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Finding your True North

by Steve Brock on February 15, 2017

The challenge

I was challenged by something I just read a few days ago in Dan Kieran’s book, The Idle Traveller: The Art of Slow Travel.

He quotes these lines from Philip Larkin’s “Home is So Sad:”

“Home is so sad. It stays as it was left,
Shaped to the comfort of the last to go
As if to win them back…”

Kieran then asks himself, “In my love of travel, had I begun to view my home as a means to an end, a destination I occupy but don’t really understand?” He continues:

“Wherever you happen to be geographically, travel actually takes place in your brain, so applying the mindset of the traveller to where you live is an interesting way to think about what it means to go on holiday.”

The journey

With that thought, Kieran heads out one day to explore areas around his own home that he has driven by, but never really experienced. The story of his journey inspired me to do the same thing. To get to know the place I call home better in the same way I would if it were some exotic, distant destination.

I drove to a parking lot not far from our home. Then I left behind both the car and my presuppositions about an area so close and yet so far away.

Finding your True North - The Interurban TrailThe trail

The Interurban Trail  runs both north and south of Seattle in two separate segments. I chose this day the southern part, an asphalt path that follows the route of the old Puget Sound Electric Railway trolley that ran here from 1902 to 1928. I’ve biked other sections, but not this one. And today, I walked.

Discoveries old and new

I’d traveled a few miles when I had my first hint that the discovery wasn’t necessarily to be found around me. Sure, there were interesting sights. Low areas now behaving as ponds from the recent snowfall and rain. Playful ducks cavorting in these waters. A shy rabbit darting across the trail when the coast seemed clear.

Industry abuts the trail as do houses, railroad tracks and, eventually, the backside of a shopping mall. All of these were somehow more interesting today than I would have thought. But revelatory? Not really. Surprising. Nope.

An unlikely find

What was unexpected was what I felt as I encountered the sheer normality of these places and sights. I was happy. Content beyond words. Downright joyful. Why?
I could try to rationalize the effect of coming home last week from a long overseas trip. Or the simple pleasure of being outside after a week indoors. Or a host of other factors. But as I walked, I found my answer.

True North Control

Embedded periodically in the trail are these shiny metal disks, markers that, I assume, serve as engineering guides:

True North Control marker

True North Control. This one stumps even Google. I can’t find the actual definition of what these are for. But here’s what they meant to me.

On this day, I had found my True North. I was given not what I thought I wanted — a day to explore and understand better the world around my home. Instead, I received what I needed. Presence. To my settings. To myself. To God.

What do you really want?

Recently, I’ve also been reading James K. A. Smith’s intriguing book, You Are What You Love. In it, he makes the case that it’s not what you know that causes you to live the way you do. It’s what you desire. And the scariest part of that? What we think we desire and what we deep down truly do may not be the same thing.

I left today thinking I needed adventure, albeit of the local kind. I thought I needed to engage my external world. But instead, what deeply satisfied me occurred more internally though I believe it was triggered (as is almost always the case in great travel) by the external surroundings.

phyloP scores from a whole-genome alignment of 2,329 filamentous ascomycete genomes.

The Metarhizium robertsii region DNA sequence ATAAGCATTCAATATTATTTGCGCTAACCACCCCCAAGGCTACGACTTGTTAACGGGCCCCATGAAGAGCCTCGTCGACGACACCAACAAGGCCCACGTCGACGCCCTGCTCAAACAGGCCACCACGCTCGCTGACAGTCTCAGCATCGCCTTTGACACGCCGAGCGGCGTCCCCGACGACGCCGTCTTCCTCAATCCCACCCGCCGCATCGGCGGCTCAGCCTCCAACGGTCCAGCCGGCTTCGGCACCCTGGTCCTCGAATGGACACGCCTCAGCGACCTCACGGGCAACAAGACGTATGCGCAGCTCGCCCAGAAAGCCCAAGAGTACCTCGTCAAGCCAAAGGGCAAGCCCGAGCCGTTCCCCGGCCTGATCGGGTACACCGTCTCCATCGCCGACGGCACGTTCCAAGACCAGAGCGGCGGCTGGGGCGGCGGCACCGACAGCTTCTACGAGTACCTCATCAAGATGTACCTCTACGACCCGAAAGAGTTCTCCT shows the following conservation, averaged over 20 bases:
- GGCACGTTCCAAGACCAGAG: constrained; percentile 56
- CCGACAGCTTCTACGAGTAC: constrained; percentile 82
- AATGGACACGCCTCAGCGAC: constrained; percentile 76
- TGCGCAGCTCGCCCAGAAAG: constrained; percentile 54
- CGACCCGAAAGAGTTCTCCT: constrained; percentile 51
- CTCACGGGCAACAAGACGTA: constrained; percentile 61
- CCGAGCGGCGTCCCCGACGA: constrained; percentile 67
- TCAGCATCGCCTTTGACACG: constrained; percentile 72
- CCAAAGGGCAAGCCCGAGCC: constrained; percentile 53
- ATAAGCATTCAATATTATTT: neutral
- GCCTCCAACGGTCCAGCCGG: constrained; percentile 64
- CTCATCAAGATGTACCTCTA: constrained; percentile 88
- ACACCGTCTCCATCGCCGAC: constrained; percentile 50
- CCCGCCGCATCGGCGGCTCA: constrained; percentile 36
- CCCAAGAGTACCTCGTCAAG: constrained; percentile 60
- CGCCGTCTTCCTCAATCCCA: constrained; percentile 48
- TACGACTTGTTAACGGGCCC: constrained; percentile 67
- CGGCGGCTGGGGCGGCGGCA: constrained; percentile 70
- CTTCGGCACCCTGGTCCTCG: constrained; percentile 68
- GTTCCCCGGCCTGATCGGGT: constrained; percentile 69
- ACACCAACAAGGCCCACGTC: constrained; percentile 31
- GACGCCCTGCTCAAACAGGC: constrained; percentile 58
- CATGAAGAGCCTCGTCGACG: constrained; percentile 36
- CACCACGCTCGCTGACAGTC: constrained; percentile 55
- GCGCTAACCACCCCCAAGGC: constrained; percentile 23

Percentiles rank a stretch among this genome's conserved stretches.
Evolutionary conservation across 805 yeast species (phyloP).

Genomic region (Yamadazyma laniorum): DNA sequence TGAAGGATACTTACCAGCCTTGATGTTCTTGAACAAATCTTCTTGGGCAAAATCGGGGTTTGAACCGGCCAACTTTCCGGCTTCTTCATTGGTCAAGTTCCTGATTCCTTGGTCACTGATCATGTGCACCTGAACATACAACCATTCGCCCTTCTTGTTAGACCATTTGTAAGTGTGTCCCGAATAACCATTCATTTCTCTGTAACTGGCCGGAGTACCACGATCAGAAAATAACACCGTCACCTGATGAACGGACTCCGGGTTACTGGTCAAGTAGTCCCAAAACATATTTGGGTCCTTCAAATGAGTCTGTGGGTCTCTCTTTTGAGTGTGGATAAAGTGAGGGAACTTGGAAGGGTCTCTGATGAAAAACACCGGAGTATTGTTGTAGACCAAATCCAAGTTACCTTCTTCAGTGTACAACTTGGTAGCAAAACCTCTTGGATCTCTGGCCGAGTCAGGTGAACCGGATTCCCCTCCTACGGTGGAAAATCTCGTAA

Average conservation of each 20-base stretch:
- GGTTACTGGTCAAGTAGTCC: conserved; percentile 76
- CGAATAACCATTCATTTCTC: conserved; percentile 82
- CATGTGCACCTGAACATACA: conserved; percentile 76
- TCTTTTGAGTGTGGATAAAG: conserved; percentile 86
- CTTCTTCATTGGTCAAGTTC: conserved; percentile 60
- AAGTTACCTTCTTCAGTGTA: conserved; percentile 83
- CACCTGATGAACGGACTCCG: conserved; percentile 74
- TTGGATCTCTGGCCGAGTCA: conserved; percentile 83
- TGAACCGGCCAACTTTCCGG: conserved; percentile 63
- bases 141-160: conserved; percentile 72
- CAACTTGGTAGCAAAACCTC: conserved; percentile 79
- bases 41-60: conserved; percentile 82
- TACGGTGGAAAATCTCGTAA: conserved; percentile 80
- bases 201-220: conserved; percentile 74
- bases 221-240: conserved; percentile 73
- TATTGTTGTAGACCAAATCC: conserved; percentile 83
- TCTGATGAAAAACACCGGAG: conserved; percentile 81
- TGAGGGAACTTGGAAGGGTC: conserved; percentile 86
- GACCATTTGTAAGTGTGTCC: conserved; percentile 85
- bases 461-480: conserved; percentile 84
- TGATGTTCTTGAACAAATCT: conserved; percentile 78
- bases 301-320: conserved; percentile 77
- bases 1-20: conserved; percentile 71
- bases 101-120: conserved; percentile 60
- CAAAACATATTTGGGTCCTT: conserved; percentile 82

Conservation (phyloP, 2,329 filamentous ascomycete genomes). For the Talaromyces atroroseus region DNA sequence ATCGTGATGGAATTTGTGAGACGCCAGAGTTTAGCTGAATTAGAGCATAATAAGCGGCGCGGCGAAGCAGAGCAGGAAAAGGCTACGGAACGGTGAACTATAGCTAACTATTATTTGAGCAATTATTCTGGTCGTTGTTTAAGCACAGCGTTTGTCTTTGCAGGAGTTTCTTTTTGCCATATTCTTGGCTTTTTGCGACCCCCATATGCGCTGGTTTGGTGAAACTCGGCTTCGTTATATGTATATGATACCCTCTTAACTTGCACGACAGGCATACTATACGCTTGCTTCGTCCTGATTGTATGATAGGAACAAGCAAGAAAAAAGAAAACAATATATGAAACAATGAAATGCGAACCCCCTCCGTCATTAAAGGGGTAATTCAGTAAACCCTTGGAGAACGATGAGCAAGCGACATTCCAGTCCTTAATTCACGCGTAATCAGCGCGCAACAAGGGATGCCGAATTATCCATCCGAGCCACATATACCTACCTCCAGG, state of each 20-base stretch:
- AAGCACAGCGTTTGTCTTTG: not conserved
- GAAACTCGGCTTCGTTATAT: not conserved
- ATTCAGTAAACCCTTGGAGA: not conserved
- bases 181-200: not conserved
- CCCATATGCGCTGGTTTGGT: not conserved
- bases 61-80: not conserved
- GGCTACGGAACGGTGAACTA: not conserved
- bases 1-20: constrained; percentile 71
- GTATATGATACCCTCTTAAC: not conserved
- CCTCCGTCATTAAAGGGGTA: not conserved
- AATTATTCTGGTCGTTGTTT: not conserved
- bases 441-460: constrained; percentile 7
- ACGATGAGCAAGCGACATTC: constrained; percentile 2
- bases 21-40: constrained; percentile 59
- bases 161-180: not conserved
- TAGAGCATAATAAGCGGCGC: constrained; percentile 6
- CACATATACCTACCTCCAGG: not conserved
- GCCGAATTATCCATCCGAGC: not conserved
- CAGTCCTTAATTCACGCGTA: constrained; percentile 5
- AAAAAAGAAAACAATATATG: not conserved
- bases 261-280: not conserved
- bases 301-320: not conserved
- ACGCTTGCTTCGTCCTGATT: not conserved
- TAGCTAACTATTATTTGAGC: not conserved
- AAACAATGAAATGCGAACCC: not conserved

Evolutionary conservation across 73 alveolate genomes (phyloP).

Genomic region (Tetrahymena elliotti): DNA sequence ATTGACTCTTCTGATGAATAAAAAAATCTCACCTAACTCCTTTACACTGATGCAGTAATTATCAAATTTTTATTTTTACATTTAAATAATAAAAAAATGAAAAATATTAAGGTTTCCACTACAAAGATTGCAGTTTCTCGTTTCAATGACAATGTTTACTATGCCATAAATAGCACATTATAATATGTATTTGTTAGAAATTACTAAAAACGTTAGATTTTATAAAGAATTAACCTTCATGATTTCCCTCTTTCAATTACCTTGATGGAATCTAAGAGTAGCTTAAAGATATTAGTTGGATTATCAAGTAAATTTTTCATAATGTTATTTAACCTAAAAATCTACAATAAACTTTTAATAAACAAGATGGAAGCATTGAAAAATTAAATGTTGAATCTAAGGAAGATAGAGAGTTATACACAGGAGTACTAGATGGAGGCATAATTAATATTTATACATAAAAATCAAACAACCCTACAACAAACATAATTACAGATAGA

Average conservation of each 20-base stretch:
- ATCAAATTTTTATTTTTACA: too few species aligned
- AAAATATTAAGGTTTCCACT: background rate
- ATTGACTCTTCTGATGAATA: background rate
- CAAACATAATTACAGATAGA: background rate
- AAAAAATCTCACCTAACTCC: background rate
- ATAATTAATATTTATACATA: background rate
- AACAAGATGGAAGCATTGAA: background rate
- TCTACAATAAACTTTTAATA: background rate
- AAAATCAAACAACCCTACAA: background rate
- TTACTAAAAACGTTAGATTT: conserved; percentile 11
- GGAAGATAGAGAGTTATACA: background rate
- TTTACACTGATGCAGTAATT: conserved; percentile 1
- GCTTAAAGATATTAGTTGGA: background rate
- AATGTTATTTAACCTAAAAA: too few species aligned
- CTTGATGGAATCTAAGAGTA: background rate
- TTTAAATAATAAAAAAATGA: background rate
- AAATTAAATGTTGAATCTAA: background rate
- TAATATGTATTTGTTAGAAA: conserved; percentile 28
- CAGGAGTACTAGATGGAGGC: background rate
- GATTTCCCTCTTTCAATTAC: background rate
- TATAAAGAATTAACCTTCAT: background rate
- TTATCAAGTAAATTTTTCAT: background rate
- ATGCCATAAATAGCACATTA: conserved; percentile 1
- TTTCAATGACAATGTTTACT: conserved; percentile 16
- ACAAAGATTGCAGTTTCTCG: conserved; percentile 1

What I found along the way was my True North, a mixed up sense of direction, desire and even the Author of all those.

Hidden all around us

God hides in plain sight all around us. Our True North is always available to us. But we forget. We lose sight of what matters. We get confused and we cease to understand what our True North is.

I personally think it’s one of the great tragedies of our age. We pursue what we think we desire without understanding our deeper longings. We travel aimlessly supposing that happiness comes in the journey without realizing that we are made for a direction, a destination.

Remembering what matters

Today I was given the gift of presence. Of peace. Of joy. Of remembering and rediscovering that God gives us what we need even when we think we want something else. And when he does, we find that indeed, that was what we truly longed for but didn’t realize we desired.

So what do you desire, deeply long for? Do you really know? Or do you, like me, need to take the time to just head out on a journey of discovery — perhaps as close as your own backyard — to find that everything you’re pursuing around you isn’t what will satisfy you. Only your True North can both lead you there and meet you there.

But when you find it, you realize that though you may have journeyed far, you have in fact reached your true home.

 

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I don’t get it

by Steve Brock on February 22, 2014

Wooster, Ohio SunsetOne of the most common points that has come up lately in discussions on meaningful travel is that travel is experiential. But the “experience” alone rarely comes with inherent meaning. Meaning is usually something we discover or come to understand after the event when we reflect. No reflection, no meaning, or so it seems in most cases.

So here I am 24 hours after snapping the above photo in a small town in Ohio. I was on a break between work meetings, wandering around the quaint downtown of this quintessential Midwest town thinking about how wonderful the trip has been: a fun location, a great boutique hotel, surprisingly good meals, wonderful company and positive outcomes of our meetings. The only thing left now was a final dinner and then the trip home.

One out of two went well.

Dinner was great at the home of a colleague who lives in this small town and was the reason why we met there.

Getting home? Let’s just say I made it back.

The short of it is that my flight was cancelled in the middle of the night before departure. It took two hours just to schedule a new flight out of a different city. I couldn’t drop my rental car in the new city, so that meant paying over $200 for a taxi ride for a colleague and me to get to the new airport. All of this resulted in my getting a little less than one hour of sleep that night.